Environmentalists in Whatcom County and Seattle declared a victory in their regional fight against coal terminals, after the state of Oregon on Monday, Aug. 18, rejected a permit for construction of the Coyote Island Terminal at the Port of Morrow on the Columbia River.
A nonprofit that supports the export industry said the permit ruling was a setback to economic recovery.
Oregon's decision to reject a request by Ambre Energy to build a dock for loading barges with coal was the first time a government agency had ruled on a Pacific Northwest coal terminal permit, environmental groups said. If Oregon's decision stands, the number of coal terminals proposed for the Pacific Northwest will have gone from six a few years to just two, both in Washington - Gateway Pacific Terminal at Cherry Point, and Millennium Bulk Terminal at Longview.
"We know this fight isn't over," said Kate Blystone, program director at RE Sources for Sustainable Communities in Bellingham. "Having one less proposal, it doesn't take the pressure off - it puts some pressure on. We're hopeful that our community will be able to stand up and continue to fight (the Gateway Pacific Terminal) proposal because it's not good for the future. It's not forward thinking."
The nonprofit Alliance for Northwest Jobs and Exports said the decision "hurts all trade-related industries and workers in our region," according to a written statement from Alliance spokeswoman Kathryn Stenger. The state's ports are "one of the few bright spots in Oregon's economy," she said.
Although Ambre Energy needs the rejected permit to build a dock, the Alliance suggested in its statement that Coyote Island and the other two coal terminal proposals still would be built.
"All three proposed coal export terminals in the region have been designed to meet or surpass the region's high standards for environmental stewardship. The Alliance expects each facility will secure necessary permits and environmental approvals," the statement says.
Craig Cole, spokesman for Gateway Pacific Terminal proponent SSA Marine, declined to comment, saying the company does not comment on other terminal projects.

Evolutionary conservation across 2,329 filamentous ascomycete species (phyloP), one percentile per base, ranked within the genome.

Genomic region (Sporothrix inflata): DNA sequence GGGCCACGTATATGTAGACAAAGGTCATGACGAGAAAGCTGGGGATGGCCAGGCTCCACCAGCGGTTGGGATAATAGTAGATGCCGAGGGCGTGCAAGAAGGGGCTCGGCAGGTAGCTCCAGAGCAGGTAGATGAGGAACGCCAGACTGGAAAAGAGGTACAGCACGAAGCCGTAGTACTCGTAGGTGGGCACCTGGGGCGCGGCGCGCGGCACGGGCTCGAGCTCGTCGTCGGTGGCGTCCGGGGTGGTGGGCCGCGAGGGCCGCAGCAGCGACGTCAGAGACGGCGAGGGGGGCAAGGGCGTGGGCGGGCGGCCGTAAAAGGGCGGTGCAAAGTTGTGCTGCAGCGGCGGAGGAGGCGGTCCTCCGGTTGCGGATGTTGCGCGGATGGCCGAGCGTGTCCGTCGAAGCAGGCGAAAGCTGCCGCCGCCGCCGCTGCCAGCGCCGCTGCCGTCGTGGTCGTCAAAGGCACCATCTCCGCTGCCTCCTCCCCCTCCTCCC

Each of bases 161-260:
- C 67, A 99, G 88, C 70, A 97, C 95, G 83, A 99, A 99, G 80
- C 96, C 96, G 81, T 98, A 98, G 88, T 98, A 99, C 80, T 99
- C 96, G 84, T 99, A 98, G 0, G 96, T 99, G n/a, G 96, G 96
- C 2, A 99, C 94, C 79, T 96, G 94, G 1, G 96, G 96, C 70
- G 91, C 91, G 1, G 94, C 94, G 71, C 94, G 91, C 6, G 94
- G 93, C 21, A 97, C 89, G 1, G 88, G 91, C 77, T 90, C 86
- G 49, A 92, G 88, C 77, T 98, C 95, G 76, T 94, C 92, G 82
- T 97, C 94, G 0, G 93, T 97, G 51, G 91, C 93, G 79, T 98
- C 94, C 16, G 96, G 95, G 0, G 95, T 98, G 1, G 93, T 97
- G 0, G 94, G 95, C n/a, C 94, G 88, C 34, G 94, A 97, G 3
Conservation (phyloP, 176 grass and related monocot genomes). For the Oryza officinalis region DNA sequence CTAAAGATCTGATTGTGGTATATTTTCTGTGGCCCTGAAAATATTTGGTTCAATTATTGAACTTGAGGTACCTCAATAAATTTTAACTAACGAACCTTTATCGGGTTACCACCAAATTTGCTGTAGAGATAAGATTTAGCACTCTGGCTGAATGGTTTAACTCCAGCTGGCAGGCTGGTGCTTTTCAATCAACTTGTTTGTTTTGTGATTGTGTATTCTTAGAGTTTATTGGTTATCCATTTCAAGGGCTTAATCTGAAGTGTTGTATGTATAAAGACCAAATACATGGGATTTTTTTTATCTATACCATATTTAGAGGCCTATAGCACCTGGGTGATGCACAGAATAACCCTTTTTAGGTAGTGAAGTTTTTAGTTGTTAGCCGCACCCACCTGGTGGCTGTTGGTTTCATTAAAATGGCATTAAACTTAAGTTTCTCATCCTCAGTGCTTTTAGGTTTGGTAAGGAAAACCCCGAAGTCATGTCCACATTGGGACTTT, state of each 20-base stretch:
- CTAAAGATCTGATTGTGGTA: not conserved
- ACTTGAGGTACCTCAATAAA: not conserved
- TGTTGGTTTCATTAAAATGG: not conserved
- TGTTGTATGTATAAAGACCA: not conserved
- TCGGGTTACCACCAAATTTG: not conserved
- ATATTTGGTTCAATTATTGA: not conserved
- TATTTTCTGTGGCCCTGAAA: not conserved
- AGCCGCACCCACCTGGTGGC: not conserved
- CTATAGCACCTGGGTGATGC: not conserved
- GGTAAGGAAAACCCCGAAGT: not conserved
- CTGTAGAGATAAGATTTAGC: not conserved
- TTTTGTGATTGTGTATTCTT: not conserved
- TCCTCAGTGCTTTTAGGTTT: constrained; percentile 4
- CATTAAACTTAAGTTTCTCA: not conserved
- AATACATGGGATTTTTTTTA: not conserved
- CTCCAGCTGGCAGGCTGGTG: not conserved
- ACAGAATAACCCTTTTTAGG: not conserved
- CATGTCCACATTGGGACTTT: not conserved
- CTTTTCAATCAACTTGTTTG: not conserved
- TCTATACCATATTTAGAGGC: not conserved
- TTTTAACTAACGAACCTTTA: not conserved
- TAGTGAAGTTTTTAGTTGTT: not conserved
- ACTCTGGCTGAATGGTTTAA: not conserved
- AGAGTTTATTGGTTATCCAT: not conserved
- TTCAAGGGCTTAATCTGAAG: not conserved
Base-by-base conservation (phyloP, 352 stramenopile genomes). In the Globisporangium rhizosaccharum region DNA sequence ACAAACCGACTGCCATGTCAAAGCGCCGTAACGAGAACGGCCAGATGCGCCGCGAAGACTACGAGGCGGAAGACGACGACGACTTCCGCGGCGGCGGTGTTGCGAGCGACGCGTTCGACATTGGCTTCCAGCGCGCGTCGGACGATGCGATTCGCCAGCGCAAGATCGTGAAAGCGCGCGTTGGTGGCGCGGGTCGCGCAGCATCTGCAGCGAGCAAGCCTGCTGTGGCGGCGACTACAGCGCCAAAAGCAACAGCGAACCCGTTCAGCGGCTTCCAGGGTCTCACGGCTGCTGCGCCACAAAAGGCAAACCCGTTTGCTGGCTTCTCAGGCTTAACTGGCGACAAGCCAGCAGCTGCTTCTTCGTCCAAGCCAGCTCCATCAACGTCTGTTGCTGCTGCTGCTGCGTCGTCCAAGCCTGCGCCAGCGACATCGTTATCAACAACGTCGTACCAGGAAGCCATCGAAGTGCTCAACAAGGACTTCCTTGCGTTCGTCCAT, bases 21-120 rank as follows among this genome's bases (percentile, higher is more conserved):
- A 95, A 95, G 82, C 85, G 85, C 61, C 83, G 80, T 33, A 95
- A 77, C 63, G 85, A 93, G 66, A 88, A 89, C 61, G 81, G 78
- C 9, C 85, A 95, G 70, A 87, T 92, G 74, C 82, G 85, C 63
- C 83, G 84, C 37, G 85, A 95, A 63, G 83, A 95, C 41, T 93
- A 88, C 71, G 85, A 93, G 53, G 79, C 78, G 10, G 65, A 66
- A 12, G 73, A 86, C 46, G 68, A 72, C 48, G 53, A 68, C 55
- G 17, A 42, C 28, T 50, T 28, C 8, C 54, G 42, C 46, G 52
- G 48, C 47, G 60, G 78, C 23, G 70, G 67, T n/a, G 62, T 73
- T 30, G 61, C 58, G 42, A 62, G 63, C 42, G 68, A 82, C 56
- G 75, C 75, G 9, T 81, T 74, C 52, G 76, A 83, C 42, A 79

Oregon's laws are different than those in Washington, but Monday's decision bodes well for future decisions on the Gateway Pacific Terminal, said Kimberly Larson, director of communications at Climate Solutions.
The Columbia River terminal, 50 miles southwest of the Tri-Cities, would have had the capacity to export 8 million tons of coal a year, compared to up to 48 million tons at Gateway Pacific Terminal. Oregon's decision was based, in part, on complaints from the public that the terminal would increase barge and train traffic, and the chance of coal spills.
"While they're using different state law, the impacts are greater. I think that's significant," Larson said.
Even though one fewer coal terminal proposal in the region might be said to increase the pressure to build at Cherry Point, Larson said coal's prospects as a viable export commodity are dim.
"Last year we saw a lot of Wall Street research ... saying coal exports and coal sales abroad are not a good deal and not a good financial investment," Larson said. "Since that time a year ago, we've seen prices go down even more."
China has signaled that it wants to curtail coal use in its next five-year plan, mainly to reduce air pollution in its major cities. But forecasts of the coal export market vary. Some say China will transition slowly away from coal and will actually increase coal use for another decade.
The dock's adverse impact on area tribes' commercial and subsistence fishing also was a major factor in Oregon's decision.
"The proposed fill would obstruct the small but important long-standing fishery in the project area," the order from Oregon's Department of State Lands says. "Therefore, sound policies of conservation do not support issuance of the permit."
The waters off Cherry Point, where Gateway Pacific Terminal would be built, are traditional fishing areas for Lummi Nation, which issued a statement on the Oregon decision.
"The Lummi Nation supports the State of Oregon and Governor (John) Kitzhaber for the decision to deny the Coyote Island Terminal permit. By doing so they have recognized the damage that the proposed port would bring to our region," Lummi Tribal Chairman Tim Ballew said in the statement.
"The state's action makes a strong policy statement by recognizing tribal sovereignty and the treaty rights of the Columbia River tribes. Such decisions are few and far between. This is important not just for the Yakama and Umatilla (tribes), but all Indian fishing tribes. Together we can, and will, protect our way of life," Ballew said.
Gateway Pacific Terminal must get approval from the state Department of Natural Resources, an agency similar to Oregon's Department of State Lands. DNR does not have permitting authority but would issue an aquatic lands lease to Gateway Pacific Terminal if four mandates are met:
-- Encouraging direct public use and access;
-- Fostering water-dependent uses;
-- Ensuring environmental protection;
-- Utilizing renewable resources.